Creating journal (32768 blocks): done
    Writing superblocks and filesystem accounting information: done
  6. (Recommended) Run the command cp /etc/fstab /etc/fstab.bak to back up etc/fstab.

  7. Run the command echo /dev/vdb1 /mnt ext4 defaults 0 0 >> /etc/fstab to write the new partition information to /etc/fstab.

    Note
    • Ubuntu 12.04 does not support barrier. Therefore, the correct command for this system is echo '/dev/vdb1 /mnt ext4 barrier=0 0 0' >> /etc/fstab.
    • If you need to mount the data disk to a folder to store web pages separately, replace /mnt with the desired mount point path.
  8. Run the cat /etc/fstab command to view the new partition information in /etc/fstab.

    [root@ecshost~ ]# cat /etc/fstab
    #
    # /etc/fstab
    # Created by anaconda on Wed Dec 12 07:53:08 2018
    #
    # Accessible filesystems, by reference, are maintained under '/dev/disk'
    # See man pages fstab(5), findfs(8), mount(8) and/or blkid(8) for more info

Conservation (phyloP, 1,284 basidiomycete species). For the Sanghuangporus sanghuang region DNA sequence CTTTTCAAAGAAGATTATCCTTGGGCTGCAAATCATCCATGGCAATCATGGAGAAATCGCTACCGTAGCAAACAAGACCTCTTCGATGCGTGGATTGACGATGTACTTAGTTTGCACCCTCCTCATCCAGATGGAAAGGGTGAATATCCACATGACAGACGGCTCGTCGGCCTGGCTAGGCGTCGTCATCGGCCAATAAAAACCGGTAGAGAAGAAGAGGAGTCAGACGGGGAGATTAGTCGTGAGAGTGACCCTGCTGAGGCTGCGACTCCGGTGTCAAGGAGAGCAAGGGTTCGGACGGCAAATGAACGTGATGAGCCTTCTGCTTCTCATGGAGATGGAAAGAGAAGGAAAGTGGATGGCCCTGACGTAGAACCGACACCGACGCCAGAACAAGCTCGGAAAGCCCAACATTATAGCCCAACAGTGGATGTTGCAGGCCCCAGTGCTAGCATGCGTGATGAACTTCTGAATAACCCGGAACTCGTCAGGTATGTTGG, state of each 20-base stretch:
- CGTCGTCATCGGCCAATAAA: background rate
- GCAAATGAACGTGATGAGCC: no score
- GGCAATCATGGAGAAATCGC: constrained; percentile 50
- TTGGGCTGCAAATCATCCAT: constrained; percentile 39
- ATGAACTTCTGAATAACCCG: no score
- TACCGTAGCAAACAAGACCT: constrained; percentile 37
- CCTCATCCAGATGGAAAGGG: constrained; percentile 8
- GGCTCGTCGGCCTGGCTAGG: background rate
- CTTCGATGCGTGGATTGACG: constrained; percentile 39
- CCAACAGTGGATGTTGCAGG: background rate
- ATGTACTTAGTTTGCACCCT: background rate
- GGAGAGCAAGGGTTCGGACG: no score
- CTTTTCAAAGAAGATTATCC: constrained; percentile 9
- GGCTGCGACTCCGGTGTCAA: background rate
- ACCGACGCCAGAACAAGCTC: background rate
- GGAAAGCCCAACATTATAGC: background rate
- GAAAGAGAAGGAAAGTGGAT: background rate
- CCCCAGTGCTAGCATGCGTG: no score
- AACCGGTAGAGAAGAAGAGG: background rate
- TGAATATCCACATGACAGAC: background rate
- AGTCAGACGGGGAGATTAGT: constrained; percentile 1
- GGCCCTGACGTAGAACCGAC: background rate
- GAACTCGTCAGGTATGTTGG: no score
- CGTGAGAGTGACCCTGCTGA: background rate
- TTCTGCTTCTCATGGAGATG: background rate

#
    UUID=d67c3b17-255b-4687-be04-f29190d37396 / ext4 defaults 1 1
    /dev/vdb1 /mnt ext4 defaults 0 0
  9. Run the mount /dev/vdb1 /mnt command to mount the file system.

  10. Run the df -h command to view the disk space and usage.

    Note If the new file system information is displayed in the response message, the file system is successfully mounted, and you can use the new file system without restarting the instance.
    [root@ecshost~ ]# df -h
    Filesystem Size Used Avail Use% Mounted on
    /dev/vda1 40G 1.6G 36G 5% /
    devtmpfs 234M 0 234M 0% /dev
    tmpfs 244M 0 244M 0% /dev/shm
    tmpfs 244M 484K 244M 1% /run
    tmpfs 244M 0 244M 0% /sys/fs/cgroup
    tmpfs 49M 0 49M 0% /run/user/0
    /dev/vdb1 20G 45M 19G 1% /mnt